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Indian Government Concedes to Demand for New Southern State

Anjana Pasricha | New Delhi 10 December 2009

In the wake of crippling protests, the Indian government has agreed to carve out a new state out of the southern state, Andhra Pradesh. There are fears this could give momentum to similar demands in other parts of the country.

Thousands of people who have been demanding a separate state called "Telangana" held victory rallies Thursday, after the federal government agreed to create the new state out of the northern regions of Andhra Pradesh.

Home Minister P. Chidambaram's surprise announcement came after the movement for Telangana" gathered steam in the wake of an 11-day hunger strike by the head of a regional party, K. Chandrasekhara Rao, and violent protests by university students and others.

"The matter did not brook any delay ... I am happy to inform the house that, by and large, normalcy has been restored in Hyderabad and in Andhra Pradesh," he said.

But the government's move is opposed by dozens of lawmakers from Andhra Pradesh, who quit in protest. The lawmakers, who belong both to the ruling Congress Party and opposition parties, say they want the state to remain united.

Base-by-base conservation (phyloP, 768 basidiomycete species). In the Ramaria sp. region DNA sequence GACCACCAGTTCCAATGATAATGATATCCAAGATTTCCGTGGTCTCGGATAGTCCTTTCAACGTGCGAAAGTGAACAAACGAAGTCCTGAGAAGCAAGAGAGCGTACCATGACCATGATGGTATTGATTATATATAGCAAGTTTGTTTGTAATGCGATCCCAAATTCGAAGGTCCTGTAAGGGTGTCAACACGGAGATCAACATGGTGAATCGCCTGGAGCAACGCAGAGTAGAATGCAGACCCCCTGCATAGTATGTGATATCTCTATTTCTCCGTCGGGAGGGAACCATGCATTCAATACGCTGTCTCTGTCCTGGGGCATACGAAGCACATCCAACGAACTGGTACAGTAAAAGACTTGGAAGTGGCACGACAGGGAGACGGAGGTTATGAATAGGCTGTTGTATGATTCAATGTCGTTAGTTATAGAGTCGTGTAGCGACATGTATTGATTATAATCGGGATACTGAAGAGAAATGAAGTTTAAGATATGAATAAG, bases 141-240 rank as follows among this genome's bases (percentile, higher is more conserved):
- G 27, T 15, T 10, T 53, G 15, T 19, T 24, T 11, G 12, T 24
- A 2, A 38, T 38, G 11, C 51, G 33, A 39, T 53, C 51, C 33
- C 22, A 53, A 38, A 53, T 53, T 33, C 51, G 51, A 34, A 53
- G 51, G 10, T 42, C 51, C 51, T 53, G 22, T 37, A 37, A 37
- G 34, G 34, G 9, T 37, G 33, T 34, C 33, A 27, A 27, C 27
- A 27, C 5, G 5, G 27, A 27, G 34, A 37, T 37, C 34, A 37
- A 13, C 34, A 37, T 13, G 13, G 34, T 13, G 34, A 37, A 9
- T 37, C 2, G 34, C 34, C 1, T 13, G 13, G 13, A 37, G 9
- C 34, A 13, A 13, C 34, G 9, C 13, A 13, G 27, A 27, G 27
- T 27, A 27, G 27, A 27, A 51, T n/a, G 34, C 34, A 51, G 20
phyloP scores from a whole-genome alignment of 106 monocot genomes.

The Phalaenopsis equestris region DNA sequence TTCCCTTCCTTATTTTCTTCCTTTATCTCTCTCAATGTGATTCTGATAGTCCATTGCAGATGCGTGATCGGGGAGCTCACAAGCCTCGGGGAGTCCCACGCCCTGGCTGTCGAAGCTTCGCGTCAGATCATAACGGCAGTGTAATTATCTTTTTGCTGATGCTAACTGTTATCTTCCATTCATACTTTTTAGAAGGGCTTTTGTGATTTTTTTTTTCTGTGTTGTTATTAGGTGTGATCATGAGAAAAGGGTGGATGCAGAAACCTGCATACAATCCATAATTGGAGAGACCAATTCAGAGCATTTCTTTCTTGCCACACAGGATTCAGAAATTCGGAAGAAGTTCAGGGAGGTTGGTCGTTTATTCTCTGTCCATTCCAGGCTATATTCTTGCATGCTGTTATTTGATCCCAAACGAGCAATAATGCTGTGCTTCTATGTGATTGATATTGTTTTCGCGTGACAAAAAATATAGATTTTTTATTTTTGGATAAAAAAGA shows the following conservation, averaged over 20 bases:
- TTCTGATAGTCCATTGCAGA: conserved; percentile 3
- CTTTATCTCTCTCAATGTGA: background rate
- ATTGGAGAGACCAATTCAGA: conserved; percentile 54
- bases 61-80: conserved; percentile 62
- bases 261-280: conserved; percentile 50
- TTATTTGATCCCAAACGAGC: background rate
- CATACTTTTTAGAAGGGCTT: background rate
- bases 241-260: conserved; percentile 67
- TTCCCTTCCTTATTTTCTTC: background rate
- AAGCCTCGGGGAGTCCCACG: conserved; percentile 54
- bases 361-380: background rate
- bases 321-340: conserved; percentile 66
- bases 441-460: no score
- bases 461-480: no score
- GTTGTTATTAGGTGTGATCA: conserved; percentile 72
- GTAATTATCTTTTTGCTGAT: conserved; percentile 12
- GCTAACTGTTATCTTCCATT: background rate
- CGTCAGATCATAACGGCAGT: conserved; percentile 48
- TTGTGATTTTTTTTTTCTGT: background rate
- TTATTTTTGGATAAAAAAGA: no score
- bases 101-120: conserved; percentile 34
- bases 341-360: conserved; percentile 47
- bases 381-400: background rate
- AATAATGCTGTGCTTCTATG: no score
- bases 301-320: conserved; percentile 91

The demand for Telangana has dragged on, sporadically, for five decades, triggered by complaints that economic development of this drought-prone region has been ignored by the state government. Over the years, more than 300 people have died in violent protests linked to the movement.

The creation of Talengana is likely to take more than a year. But it has already unleashed a battle about the future of Andhra Pradesh state's capital and most famous city, Hyderabad. Hyderabad is a vibrant information-technology hub where firms like Microsoft and Google have established large centers.

Telangana supporters insist they want Hyderabad city to be included in the new state, while Andhra Pradesh want to retain its capital.

Political observers say the creation of Telangana could also give fresh momentum to similar movements for smaller states in other parts of the country, such as West Bengal, Madhya Pradesh and Maharashtra.

India was divided into states, on a linguistic basis, after it gained independence in 1947. Since then several states have been split into smaller ones.

Supporters of smaller states say they are easier to administer. Critics say they fuel regionalism in the multi-cultural and multi-ethnic country.

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